Another major aspect of the initiative will be a comprehensive cataloguing and characterization of different methods and models of data and information access, with a view to providing successful examples of such activities for their broader adoption in analogous contexts within the scientific community. The Web portal will serve as a repository for these many examples, either linking to other such compilations of information that already exist (e.g., the Lund University registry of open access journals or the Southampton University registry of open access institutional repositories) or developing new ones (e.g., a registry of open access data centers and networks). Examples might include: an assessment and implementation of best practices for archiving data linked to publications; the development of a description language for scientific tools (so that existing search engines such as Google can be deployed by scientists looking for tools inside the Commons); and networks of machine-readable “facts” published to the web under the new Semantic Web standards created by Tim Berners-Lee and the World Wide Web Consortium.
(3) Encouragement and coordination of the efforts of the many stakeholders in the world’s diverse scientific community who are engaged in efforts to devise and implement effective means to achieve these objectives, with particular attention to developing countries.
Finally, the Secretariat will work closely with the partner organizations and their large constituencies in the global public research community to reach out to the many stakeholder groups, establish channels of communication with them, and help to coordinate their efforts in pursuing common(s) objectives. The primary stakeholders in this Initiative include all researchers worldwide and those associated with the public research system, including governmental science policy and funding agencies, governmental research organizations, universities and not-for-profit research institutes, science and engineering academies, learned and professional societies, publishers and other information disseminators, research libraries and archives, data centers, and individual researchers and information specialists. The international scientific organizations initially collaborating on this Initiative are broadly representative of many of these constituencies, while many others will be added over time to improve coordination and communication.
Near-term planned activities
See Esanu, J. and P. F. Uhlir, eds. (2003), The Role of Scientific and Technical Data and Information in the Public Domain: Proceedings of a Symposium, Washington, D.C.: Academy Press [available at http://books.nap.edu/catalog/10785.html];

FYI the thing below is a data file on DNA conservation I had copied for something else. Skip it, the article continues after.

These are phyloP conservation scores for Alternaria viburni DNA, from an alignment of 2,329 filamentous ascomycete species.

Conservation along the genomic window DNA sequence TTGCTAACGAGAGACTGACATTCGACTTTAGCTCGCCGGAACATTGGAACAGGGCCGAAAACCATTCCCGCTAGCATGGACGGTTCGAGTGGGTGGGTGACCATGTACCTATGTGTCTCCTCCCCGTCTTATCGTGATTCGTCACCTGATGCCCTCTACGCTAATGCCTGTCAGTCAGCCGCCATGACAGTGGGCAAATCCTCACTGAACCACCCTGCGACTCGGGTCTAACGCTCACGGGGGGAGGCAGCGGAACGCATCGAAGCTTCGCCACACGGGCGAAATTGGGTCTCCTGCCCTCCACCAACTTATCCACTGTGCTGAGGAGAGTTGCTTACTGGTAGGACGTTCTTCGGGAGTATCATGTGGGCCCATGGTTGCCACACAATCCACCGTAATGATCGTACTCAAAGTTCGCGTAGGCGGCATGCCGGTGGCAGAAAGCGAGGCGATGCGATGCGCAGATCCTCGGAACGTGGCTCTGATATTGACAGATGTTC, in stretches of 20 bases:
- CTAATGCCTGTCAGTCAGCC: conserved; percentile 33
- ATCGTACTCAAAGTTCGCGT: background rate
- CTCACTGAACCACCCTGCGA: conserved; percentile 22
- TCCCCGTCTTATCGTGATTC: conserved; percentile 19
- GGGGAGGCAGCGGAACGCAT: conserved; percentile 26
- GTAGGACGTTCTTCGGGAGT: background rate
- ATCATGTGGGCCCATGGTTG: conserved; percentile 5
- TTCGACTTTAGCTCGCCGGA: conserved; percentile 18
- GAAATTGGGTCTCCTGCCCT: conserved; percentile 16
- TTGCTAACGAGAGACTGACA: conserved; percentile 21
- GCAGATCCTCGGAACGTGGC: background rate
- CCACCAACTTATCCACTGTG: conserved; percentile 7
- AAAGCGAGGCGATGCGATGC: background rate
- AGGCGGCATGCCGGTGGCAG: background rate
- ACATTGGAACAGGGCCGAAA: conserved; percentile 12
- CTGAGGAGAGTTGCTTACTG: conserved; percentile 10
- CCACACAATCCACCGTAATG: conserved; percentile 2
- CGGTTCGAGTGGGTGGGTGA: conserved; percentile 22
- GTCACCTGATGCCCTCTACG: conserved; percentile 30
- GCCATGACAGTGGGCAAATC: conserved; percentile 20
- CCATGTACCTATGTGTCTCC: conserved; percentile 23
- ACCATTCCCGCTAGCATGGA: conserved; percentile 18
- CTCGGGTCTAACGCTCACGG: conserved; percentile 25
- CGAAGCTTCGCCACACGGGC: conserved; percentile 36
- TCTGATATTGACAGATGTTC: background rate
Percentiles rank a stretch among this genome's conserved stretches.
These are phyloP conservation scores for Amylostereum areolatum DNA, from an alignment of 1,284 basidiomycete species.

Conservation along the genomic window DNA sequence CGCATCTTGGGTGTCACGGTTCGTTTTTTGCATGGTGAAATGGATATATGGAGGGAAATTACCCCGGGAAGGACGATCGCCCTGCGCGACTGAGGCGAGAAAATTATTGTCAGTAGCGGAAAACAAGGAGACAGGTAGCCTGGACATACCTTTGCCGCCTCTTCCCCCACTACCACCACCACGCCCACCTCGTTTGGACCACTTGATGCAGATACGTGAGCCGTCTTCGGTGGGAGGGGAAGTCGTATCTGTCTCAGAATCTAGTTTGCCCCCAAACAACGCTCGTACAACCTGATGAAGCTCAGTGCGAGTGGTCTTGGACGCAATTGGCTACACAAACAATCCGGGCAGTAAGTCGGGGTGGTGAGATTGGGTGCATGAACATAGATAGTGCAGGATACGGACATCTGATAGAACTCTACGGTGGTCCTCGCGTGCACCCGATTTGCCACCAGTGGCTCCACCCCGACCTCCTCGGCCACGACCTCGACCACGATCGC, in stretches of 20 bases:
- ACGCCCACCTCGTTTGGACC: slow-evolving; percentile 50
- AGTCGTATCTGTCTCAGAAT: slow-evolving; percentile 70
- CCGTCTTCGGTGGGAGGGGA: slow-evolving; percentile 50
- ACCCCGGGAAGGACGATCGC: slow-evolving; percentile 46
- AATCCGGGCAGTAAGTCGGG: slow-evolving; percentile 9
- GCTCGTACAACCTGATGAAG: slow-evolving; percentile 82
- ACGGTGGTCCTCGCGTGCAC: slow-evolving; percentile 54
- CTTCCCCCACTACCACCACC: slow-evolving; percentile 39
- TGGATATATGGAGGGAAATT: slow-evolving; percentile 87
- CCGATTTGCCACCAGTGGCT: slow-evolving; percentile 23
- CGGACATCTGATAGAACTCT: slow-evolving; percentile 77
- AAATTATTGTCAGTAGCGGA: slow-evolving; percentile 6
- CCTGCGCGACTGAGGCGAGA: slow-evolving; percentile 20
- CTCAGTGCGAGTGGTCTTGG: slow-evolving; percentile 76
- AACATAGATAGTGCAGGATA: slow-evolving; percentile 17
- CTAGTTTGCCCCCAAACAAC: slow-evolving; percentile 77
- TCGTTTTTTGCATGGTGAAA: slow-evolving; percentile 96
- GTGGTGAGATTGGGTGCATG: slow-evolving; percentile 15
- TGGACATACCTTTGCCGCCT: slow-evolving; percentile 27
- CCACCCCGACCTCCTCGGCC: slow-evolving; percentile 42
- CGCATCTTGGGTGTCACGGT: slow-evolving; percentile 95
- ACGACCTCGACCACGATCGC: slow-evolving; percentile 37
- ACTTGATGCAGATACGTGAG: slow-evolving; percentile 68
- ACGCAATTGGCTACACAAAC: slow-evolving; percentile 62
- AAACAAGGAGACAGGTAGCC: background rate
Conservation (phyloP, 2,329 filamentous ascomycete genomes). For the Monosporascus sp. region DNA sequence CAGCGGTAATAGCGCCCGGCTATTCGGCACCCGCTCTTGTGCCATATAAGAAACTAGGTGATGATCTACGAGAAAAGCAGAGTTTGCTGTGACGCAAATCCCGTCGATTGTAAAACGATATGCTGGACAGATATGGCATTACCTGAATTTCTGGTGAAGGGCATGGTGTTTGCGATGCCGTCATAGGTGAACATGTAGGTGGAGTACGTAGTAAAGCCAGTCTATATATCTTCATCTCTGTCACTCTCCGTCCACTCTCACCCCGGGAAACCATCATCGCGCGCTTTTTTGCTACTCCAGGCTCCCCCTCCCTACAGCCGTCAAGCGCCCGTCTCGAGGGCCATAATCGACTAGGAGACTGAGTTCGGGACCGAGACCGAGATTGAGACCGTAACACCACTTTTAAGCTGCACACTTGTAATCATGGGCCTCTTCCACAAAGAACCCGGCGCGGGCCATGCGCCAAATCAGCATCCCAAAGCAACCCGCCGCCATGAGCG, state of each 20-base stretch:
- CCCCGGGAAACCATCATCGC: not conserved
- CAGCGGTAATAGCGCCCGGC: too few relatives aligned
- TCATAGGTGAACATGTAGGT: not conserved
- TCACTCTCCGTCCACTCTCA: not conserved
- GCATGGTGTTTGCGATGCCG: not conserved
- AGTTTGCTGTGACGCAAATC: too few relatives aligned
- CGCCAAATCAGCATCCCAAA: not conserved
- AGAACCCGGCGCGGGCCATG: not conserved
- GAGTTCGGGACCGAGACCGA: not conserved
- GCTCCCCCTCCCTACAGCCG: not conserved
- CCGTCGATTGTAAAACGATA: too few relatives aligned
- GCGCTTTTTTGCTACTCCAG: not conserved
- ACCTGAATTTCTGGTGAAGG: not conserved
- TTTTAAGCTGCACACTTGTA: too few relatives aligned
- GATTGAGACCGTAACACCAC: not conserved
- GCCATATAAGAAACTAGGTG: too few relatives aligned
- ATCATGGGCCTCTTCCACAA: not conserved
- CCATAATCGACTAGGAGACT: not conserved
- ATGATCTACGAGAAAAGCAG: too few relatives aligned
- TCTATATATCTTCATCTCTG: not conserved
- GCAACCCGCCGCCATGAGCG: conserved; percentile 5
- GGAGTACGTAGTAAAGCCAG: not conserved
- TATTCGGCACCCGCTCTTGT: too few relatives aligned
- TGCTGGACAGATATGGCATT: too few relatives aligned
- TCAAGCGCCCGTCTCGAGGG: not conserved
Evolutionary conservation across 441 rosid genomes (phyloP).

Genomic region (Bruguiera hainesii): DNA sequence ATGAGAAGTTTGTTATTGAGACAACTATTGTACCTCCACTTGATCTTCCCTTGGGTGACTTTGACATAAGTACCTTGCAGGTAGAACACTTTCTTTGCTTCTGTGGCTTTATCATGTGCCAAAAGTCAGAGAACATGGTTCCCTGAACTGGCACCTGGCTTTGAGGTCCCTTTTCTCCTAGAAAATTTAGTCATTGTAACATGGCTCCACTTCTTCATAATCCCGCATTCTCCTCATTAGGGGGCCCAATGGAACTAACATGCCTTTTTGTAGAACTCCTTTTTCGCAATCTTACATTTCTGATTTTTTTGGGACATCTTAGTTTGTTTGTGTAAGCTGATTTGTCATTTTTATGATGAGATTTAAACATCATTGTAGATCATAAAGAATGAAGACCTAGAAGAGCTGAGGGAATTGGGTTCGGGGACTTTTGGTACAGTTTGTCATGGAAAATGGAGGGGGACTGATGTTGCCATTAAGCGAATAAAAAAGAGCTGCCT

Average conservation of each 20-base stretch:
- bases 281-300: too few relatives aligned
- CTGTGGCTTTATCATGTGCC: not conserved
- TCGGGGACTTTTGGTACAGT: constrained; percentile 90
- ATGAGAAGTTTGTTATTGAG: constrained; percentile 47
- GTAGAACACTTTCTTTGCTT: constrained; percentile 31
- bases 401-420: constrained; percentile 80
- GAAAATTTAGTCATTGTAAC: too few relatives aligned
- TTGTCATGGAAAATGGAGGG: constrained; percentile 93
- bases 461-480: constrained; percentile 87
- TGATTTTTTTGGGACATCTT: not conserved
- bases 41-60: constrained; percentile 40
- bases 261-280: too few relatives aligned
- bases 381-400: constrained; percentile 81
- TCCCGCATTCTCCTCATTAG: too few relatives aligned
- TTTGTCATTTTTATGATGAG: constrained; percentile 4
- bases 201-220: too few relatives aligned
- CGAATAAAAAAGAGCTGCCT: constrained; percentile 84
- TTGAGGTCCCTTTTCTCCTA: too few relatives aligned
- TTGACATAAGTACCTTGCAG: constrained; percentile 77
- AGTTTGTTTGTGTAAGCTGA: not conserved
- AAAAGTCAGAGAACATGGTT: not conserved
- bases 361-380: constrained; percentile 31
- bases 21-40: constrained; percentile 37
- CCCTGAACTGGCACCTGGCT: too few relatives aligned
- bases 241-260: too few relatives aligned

See David, P. A. (2003), “The Economic Logic of ‘Open Science’ and the Balance between Private Property Rights and the Public Domain in Scientific Data and Information: A Primer,” in Ibid.; P..Arzberger, et al . (2004), “Promoting Access to Public Research Data for Science, Economic, and Social Development”, Data Science Journal, CODATA, p. 135-152.
Reichman, J.H, and P. F. Uhlir (Spring 1999), “Database Protection at the Crossroads: Recent Developments and Their Impact on Science and Technology”, Berkeley Technology Law Journal, Vol. 14, No. 2, at 819-821; and Uhlir, Paul F., and Peter Schröder (publication pending), “Maximizing the Value of Public Scientific Data for Global Science”, Data Science Journal, CODATA.
See David, P. A. (2004),“Can ‘Open Science’ be Protected from the Evolving Regime of Intellectual Property Rights Protections,” Journal of Theoretical and Institutional Economics, 160: pp.1-26 [Pre-print draft available at http://siepr.stanford.edu/papers/pdf/02-42.html.]; David, P. A. (2005), “ Koyaanisqatsi in Cyberspace: The economics of an ‘out-of-balance’ regime of private property rights in data and information,” Ch. 4 inInternational Public Goods and Technology Transfers under a Globalized International Property Regime, eds. J.H. Reichman and K. Maskus. [Pre-print draft available at: http://siepr.stanford.edu/papers/pdf/02-29.html].
See generally Reichman, J.H. and P. F.Uhlir, (2003), “A Contractually Constructed Research Commons for Scientific Data in a Highly Protectionist Intellectual Property Environment,” Journal of Law and Contemporary Problems, 66 (315).
Ibid.; see also David, P. A. and M. Spence (2003), “Toward Institutional Infrastructures for e-Science: The Scope of the Challenges,” A Report to the Joint Information Systems Committee of the Research Councils of Great Britain, Oxford Internet Institute Report No. 2. (September) [Available at: http://ww w.oii.ox.ac.uk/resources/publications/OIIRR_E-Science_0903.pdf ].
Application of this legal tactic has proved to be highly effective in the case of the open source software licensing under the terms of the GNU General Public License, it does not necessarily depend upon the particular “copyleft” (so-called “viral”) features of that license. It should be obvious from the presentation of the nature of the Global Information Commons for Science Initiative (as it is from the dependence of “free and open source software” upon copyright law) that the challenge of building a “common” in the sense intended here should not be misconstrued as the pursuit of a utopian dream to return to some imagined golden age when property rights did not exist.